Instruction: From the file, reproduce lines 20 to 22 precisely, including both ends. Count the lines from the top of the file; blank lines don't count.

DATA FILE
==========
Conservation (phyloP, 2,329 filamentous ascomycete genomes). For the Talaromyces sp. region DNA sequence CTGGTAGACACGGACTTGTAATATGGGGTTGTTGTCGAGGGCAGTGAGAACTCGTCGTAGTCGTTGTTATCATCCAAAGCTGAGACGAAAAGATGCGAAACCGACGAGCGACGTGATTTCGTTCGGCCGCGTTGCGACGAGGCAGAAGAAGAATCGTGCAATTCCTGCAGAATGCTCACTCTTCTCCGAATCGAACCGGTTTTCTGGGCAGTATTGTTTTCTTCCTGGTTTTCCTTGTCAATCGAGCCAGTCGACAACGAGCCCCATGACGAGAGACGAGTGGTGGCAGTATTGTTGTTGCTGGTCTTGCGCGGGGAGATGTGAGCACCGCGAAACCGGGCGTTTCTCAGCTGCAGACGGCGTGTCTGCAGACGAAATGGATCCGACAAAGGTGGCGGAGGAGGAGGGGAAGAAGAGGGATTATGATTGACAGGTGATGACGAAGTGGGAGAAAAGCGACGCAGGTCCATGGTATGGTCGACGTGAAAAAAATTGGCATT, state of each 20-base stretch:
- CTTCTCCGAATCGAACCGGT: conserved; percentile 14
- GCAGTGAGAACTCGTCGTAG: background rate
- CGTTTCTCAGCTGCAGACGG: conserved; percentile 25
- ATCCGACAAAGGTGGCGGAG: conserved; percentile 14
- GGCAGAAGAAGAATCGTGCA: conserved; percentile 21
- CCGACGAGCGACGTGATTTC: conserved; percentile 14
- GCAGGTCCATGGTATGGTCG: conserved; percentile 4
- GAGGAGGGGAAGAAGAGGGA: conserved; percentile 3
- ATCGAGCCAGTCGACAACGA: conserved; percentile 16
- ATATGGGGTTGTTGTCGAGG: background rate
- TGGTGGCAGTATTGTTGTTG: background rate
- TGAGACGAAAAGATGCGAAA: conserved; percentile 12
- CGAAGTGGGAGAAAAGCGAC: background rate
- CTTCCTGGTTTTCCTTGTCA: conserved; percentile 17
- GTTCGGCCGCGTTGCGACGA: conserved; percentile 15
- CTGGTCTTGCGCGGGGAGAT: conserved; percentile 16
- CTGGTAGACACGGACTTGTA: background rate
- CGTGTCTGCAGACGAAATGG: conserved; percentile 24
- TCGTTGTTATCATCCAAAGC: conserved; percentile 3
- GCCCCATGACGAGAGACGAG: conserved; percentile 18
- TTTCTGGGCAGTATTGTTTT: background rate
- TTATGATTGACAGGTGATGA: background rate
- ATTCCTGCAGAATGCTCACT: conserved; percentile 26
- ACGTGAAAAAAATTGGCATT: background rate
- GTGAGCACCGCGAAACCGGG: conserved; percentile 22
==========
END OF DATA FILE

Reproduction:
- TCGTTGTTATCATCCAAAGC: conserved; percentile 3
- GCCCCATGACGAGAGACGAG: conserved; percentile 18
- TTTCTGGGCAGTATTGTTTT: background rate